Over time, virtually every adult in the young person’s life is trained in how to support them as they process their grief and take control of their future. In this child-centered model, as young people begin to trust and value the caring adults they have invited into their lives, they are given the power to make real decisions around their own care. They choose the pace of their grief work and even hire (or, if need be, fire) their case workers and support team.
Amelia’s approach has proven highly effective. Organizations that have adopted her model have transformed how they work with both the hardest to place youth and their general populations. Compared to the national average of +/- 38% permanent placement (though adoption or returning home), youth in Amelia’s model find permanent homes more than 60% of the time, on average, and have seen placement rates as high as 70%. The commitment to valuing stability – and limiting the number of traumatic replacements – is evident; 97% of youth have placement stability andremain in a single foster home. Nationally, youth are typically placed three times before finding permanence.
The youth who are referred to Intensive Permanence Services (IPS) are often living in residential treatment facilities which generally cost the public between $150,000-$250,000 per year. IPS costs, which are in addition to the housing costs, are about $20,000 per youth per year, with an 18-24 month timeframe. With 50% of these youth exiting Intensive Permanence Services to a permanent living situation with a caregiver, the cost savings are enormous. For every youth who exits care, the public is saved a minimum of $150,000 per year, which can be shifted to cover the upfront cost of another 7 youth going through the I.P.S. program.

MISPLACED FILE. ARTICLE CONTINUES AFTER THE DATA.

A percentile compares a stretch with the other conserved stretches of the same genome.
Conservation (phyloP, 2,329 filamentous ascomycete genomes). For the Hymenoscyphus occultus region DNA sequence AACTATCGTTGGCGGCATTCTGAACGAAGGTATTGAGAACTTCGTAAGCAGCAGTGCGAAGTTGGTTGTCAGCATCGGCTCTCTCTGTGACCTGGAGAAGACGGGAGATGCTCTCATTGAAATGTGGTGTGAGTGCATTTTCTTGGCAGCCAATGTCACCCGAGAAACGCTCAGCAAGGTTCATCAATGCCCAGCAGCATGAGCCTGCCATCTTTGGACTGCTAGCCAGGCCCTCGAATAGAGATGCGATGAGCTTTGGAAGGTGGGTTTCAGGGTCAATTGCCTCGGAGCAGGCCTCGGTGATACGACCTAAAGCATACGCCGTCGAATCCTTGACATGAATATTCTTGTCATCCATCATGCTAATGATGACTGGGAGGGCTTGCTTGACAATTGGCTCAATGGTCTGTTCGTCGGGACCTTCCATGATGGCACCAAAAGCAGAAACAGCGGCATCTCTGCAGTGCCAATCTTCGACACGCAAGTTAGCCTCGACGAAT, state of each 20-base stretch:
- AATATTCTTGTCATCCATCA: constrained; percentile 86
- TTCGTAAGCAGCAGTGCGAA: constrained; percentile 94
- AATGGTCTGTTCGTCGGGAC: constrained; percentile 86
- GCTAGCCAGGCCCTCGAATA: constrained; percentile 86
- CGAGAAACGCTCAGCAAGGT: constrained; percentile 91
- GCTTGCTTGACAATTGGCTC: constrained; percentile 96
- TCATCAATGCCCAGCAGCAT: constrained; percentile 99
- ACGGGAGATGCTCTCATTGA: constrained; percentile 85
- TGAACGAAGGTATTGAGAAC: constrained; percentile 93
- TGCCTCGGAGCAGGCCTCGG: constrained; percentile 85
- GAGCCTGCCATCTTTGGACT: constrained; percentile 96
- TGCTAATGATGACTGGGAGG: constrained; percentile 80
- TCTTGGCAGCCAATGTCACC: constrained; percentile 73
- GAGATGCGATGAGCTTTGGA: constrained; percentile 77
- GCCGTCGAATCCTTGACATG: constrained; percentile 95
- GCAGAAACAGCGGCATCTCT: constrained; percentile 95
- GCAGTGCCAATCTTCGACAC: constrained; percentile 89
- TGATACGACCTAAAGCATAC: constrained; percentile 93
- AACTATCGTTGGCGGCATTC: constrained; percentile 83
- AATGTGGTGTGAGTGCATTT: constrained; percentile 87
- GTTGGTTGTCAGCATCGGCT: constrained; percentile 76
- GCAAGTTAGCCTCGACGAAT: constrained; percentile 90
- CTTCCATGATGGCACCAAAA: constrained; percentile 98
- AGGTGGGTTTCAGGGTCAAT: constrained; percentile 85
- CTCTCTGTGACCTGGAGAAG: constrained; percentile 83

Amelia’s work is increasingly well known throughout the foster care system and demand for her solution is high. In an effort to meet that demand, Amelia has developed a three-part strategy. First, Amelia prioritizes directly sharing how she changed the organizational framework. She developed a 480-hour, two-year intensive training and transition model that facilitates a restructuring of staff, relationships, mindsets, and tools. This model essentially recreates the transformation Anu underwent, and multiple in-person training days with a senior staff member from Anu throughout the first year, as well as regular team calls. Ultimately, after two years of training and coaching, the transition is complete: government-contracted organizations that run the U.S. foster care system are able to creatively respond to the needs of the children in their care. Currently, 269 county agencies—including every county in Texas and the District of Columbia— are engaged in the training process to adopt the new model. Having entire states adopt Amelia’s model has meant she’s been able to take advantage of economies of scale; hundreds of people attend each of her ongoing trainings across the country.